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Frederick H. Dyer, Compendium of the War of the Rebellion: Regimental Histories 302 302 Browse Search
Thomas Wentworth Higginson, Massachusetts in the Army and Navy during the war of 1861-1865, vol. 2 12 12 Browse Search
A Roster of General Officers , Heads of Departments, Senators, Representatives , Military Organizations, &c., &c., in Confederate Service during the War between the States. (ed. Charles C. Jones, Jr. Late Lieut. Colonel of Artillery, C. S. A.) 6 6 Browse Search
The Daily Dispatch: January 21, 1863., [Electronic resource] 4 4 Browse Search
Frederick H. Dyer, Compendium of the War of the Rebellion: Name Index of Commands 4 4 Browse Search
Thomas Wentworth Higginson, Massachusetts in the Army and Navy during the war of 1861-1865, vol. 1, Mass. officers and men who died. 4 4 Browse Search
Southern Historical Society Papers, Volume 30. (ed. Reverend J. William Jones) 3 3 Browse Search
The Photographic History of The Civil War: in ten volumes, Thousands of Scenes Photographed 1861-65, with Text by many Special Authorities, Volume 10: The Armies and the Leaders. (ed. Francis Trevelyan Miller) 3 3 Browse Search
Rebellion Record: a Diary of American Events: Documents and Narratives, Volume 6. (ed. Frank Moore) 3 3 Browse Search
Joseph T. Derry , A. M. , Author of School History of the United States; Story of the Confederate War, etc., Confederate Military History, a library of Confederate States Military History: Volume 6, Georgia (ed. Clement Anselm Evans) 3 3 Browse Search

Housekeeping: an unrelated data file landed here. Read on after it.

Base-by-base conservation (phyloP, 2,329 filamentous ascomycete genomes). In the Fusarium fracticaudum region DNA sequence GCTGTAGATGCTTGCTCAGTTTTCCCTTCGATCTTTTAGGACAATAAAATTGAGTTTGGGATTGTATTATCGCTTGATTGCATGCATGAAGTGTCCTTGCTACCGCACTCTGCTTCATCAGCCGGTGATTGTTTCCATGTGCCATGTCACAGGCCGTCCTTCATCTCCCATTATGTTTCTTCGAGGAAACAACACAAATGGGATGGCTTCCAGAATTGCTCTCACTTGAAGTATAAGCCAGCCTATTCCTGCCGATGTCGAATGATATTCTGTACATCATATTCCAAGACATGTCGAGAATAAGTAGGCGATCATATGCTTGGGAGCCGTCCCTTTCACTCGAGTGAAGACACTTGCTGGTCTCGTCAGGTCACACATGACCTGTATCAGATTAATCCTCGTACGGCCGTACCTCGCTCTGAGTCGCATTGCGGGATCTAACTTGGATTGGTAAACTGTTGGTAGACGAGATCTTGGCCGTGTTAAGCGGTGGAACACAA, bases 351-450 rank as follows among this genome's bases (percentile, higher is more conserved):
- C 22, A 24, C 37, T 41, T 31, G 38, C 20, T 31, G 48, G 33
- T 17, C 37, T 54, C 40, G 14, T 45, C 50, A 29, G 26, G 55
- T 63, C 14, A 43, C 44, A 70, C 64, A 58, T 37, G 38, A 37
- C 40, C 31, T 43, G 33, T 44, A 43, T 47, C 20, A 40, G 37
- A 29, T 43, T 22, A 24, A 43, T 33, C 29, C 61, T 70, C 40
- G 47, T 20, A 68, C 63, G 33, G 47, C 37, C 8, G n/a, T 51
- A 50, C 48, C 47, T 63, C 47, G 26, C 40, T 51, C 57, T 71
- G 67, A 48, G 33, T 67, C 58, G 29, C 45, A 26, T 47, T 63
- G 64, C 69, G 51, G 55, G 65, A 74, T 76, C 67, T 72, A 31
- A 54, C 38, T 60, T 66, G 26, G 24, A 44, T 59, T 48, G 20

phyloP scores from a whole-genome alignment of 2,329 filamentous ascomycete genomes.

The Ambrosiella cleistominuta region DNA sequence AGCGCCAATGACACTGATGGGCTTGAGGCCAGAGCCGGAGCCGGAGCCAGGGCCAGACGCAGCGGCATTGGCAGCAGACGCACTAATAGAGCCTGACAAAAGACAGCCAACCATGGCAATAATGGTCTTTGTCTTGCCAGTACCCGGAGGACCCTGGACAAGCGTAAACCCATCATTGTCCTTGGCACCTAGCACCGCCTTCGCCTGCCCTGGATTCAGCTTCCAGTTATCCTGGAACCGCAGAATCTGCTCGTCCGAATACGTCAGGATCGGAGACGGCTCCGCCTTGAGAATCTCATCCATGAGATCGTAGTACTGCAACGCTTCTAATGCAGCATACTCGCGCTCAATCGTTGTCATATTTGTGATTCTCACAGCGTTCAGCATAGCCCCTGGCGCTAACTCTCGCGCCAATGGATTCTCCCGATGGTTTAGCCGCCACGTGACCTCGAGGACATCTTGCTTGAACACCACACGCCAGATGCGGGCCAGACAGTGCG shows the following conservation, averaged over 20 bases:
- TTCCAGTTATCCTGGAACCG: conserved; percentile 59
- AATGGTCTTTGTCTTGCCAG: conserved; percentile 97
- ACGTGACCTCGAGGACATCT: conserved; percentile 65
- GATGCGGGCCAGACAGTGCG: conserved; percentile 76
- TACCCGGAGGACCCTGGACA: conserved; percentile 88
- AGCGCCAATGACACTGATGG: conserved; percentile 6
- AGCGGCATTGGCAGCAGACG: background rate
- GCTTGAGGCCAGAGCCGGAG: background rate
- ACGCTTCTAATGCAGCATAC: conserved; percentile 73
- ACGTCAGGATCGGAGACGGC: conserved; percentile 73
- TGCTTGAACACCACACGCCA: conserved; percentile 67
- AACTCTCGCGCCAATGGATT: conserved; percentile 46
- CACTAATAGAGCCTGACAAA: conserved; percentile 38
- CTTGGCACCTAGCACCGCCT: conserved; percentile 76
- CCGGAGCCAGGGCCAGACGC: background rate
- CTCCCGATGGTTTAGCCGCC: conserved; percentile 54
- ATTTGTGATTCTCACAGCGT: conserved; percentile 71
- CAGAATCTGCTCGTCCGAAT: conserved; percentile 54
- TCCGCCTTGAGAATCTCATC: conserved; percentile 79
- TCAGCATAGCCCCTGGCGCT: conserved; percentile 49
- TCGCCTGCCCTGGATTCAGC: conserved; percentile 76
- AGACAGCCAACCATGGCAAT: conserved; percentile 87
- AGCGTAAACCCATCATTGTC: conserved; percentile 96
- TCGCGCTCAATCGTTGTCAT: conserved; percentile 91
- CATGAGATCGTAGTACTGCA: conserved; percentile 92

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ton that they were known among Secessionists in Washington two or three days after his first interview with the President — so he abandoned that movement; intending to make one somewhat different, in the course of a few days. This new movement contemplated a crossing in force at Banks's and at the United States fords, above Fredericksburg; the crossing below being also made, or at least menaced, as originally proposed: and again his preparations were perfected and his army now put Jan. 20, 1863. in motion ; when, at 10 P. M., there burst over it one of the severest and most trying storms ever experienced in that region. Snow, driving sleet, pouring rain, a general breaking up of the roads, hitherto hard and dry, and a chaos of the elements which rendered locomotion impossible and life under the drenching sky scarcely endurable, arrested that advance at its outset, and fixed our army in the mire wherein it for hours wretchedly, sullenly, hopelessly floundered. Daylight exposed
famous by its gallant action at Williamsburg. This one division, also, fought the battle of Bristoe Station, Va., August 27, 1862--one of the preliminary actions at Manassas — the brunt of the fight falling on the Excelsior Brigade, which successfully carried a strong position of the Confederates, but with a loss of forty per cent. The Seventy-third had only 8 officers and 99 men present there; three of these officers were killed. The One Hundred and Sixty-third New York was disbanded January 20, 1863, and the men transferred to the Fourth Excelsior. By this arrangement the depleted ranks of the regiment received a nominal accession of 365 men, of whom about 250 reported for duty. Colonel Brewster commanded the Excelsior Brigade at Gettysburg and during all its subsequent service in the field, leaving Colonel Burns in command of the regiment both in battle and camp. During the campaigns of 1864-5 it fought in Birney's (3d) Division of the Second Corps, the Third Corps having been